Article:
Like her mentor Edmund Tarbell, Alice Ruggles Sohier’s interiors often included a tastefully dressed young woman seated in repose, and served as explorations of the effects of natural light on the figure and objects in a room. She also demonstrated an affinity for the evocative qualities of old New England furniture. As such, Woman Sewing is a quintessential example of Sohier’s work.
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Sohier’s artistic development was largely shaped by Tarbell, whom she considered to be her mentor, truest critic and later a close friend. She relied on their established teacher-student relationship during the early part of her career, and even later, while he was in Paris, Sohier would often write to Tarbell asking for his advice on painting. Indeed, Tarbell’s influence was clear early on, as noted by a Boston Evening Transcript review of her 1910 Museum of Fine Arts exhibition: “It is rather an unusual thing to see in the work of a pupil such a close approach to [Tarbell’s] finer qualities of style. In the single figures in interiors, the ‘Girl Reading,’ ‘Girl Mending,’ and ‘The Japanese Print,’ etc., there is the Tarbellesque reserve and distinction, the sincerity and simplicity, the charm of character, as well as those more technical merits which might have been looked for in a student’s performances…This exhibition, in a word, shows clearly that she is one of the most capable and sensitive painters in the brilliant succession of Paige traveling scholarship holders, and that her career will be watched with the closest interest.”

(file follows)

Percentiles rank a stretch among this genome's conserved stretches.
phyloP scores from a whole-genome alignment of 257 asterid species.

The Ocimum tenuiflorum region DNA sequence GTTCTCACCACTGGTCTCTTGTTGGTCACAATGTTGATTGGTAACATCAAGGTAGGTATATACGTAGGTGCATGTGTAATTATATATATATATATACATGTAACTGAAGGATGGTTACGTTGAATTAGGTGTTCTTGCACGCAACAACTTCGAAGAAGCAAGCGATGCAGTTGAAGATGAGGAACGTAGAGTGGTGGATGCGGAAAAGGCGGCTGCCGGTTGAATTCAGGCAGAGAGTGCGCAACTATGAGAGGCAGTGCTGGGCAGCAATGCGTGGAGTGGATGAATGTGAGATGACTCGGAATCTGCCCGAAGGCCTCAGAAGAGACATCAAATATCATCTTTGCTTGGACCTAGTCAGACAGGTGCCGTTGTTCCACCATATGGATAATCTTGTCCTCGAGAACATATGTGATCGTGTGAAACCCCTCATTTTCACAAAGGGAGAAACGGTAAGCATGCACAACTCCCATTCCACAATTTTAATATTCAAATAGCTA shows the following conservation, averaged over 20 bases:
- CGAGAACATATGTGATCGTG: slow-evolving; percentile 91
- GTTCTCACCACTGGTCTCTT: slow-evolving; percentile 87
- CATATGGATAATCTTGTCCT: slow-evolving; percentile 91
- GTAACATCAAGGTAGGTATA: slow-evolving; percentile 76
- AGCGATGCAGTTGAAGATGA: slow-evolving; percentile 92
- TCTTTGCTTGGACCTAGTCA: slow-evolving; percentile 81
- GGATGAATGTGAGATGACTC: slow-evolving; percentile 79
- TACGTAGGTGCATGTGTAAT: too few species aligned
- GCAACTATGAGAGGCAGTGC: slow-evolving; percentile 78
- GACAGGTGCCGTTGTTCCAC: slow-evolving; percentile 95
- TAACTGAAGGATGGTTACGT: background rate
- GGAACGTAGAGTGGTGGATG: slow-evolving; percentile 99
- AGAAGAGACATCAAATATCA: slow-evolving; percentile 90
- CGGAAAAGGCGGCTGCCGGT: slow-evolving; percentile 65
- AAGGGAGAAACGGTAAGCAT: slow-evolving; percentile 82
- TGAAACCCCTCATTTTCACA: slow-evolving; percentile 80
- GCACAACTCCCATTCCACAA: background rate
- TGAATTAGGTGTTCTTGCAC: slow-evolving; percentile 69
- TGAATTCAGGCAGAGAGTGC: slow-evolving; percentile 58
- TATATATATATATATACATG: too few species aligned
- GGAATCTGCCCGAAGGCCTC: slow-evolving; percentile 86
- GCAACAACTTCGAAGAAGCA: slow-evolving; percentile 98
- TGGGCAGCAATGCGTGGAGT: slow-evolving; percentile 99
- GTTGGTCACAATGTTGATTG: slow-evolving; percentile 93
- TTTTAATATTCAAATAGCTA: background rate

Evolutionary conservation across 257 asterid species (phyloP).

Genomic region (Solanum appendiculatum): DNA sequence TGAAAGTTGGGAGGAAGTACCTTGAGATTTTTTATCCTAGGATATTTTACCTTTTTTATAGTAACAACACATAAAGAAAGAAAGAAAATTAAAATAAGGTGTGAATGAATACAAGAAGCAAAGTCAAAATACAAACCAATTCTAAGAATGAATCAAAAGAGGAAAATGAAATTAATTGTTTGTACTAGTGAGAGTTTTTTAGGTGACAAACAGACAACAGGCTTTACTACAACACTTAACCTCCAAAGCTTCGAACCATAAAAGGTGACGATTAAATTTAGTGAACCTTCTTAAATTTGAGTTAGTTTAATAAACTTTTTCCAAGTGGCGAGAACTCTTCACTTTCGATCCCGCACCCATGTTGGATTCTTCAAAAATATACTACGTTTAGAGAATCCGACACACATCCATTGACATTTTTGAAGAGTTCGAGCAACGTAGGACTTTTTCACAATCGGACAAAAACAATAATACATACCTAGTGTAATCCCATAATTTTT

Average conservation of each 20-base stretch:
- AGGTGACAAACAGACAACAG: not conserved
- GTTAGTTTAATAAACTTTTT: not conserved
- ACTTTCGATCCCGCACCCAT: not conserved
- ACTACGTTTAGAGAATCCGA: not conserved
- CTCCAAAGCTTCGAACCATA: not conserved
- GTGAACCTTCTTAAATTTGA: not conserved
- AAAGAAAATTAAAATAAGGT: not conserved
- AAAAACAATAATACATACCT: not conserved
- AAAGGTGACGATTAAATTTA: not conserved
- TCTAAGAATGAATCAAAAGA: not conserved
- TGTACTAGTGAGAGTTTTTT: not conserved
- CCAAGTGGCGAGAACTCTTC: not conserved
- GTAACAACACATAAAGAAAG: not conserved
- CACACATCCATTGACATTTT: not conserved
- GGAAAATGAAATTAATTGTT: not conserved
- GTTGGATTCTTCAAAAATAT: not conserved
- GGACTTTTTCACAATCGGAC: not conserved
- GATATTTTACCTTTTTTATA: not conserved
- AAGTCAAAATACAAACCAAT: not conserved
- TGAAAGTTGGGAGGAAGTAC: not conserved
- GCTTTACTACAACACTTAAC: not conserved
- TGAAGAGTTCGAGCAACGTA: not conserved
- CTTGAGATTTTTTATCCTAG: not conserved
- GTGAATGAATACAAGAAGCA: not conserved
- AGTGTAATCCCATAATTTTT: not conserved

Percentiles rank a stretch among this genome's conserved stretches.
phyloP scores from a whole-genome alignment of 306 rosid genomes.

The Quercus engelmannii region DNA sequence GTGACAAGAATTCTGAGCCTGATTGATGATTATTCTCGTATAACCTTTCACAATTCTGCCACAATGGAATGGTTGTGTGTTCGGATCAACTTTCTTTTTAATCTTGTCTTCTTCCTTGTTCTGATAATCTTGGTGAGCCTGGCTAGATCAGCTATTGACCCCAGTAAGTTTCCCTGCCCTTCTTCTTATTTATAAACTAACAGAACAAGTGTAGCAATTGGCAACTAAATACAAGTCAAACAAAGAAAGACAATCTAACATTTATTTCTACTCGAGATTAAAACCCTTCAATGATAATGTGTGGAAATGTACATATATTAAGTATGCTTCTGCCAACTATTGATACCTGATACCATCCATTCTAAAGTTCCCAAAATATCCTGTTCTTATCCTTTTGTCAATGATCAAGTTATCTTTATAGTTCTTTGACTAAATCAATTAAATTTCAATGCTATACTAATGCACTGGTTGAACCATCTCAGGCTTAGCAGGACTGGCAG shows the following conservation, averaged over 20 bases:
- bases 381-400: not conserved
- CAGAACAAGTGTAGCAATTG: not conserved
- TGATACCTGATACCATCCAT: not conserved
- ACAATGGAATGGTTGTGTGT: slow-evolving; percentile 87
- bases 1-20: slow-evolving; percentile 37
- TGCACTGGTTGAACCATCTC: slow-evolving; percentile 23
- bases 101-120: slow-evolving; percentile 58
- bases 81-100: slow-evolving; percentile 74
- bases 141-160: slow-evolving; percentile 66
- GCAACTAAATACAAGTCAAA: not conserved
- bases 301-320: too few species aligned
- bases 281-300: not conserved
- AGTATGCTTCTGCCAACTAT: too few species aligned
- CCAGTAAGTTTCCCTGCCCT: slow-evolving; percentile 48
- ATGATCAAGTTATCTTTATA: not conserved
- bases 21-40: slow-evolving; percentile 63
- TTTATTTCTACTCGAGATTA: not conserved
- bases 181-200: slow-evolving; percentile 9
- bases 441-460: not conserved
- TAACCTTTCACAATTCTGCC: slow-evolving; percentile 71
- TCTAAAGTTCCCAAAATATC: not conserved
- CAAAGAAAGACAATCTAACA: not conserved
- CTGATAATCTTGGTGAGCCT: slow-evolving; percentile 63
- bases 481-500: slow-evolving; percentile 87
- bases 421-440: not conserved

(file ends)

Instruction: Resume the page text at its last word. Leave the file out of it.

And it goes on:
“Miss Ruggles’s Work in the Museum of Fine Arts.” Boston Evening Transcript, March 9, 1910, 32.
Private collection, Lexington, Massachusetts
by Alice Ruggles Sohier (1880-1969)
26 1/8 x 22 1/8 inches
Price upon request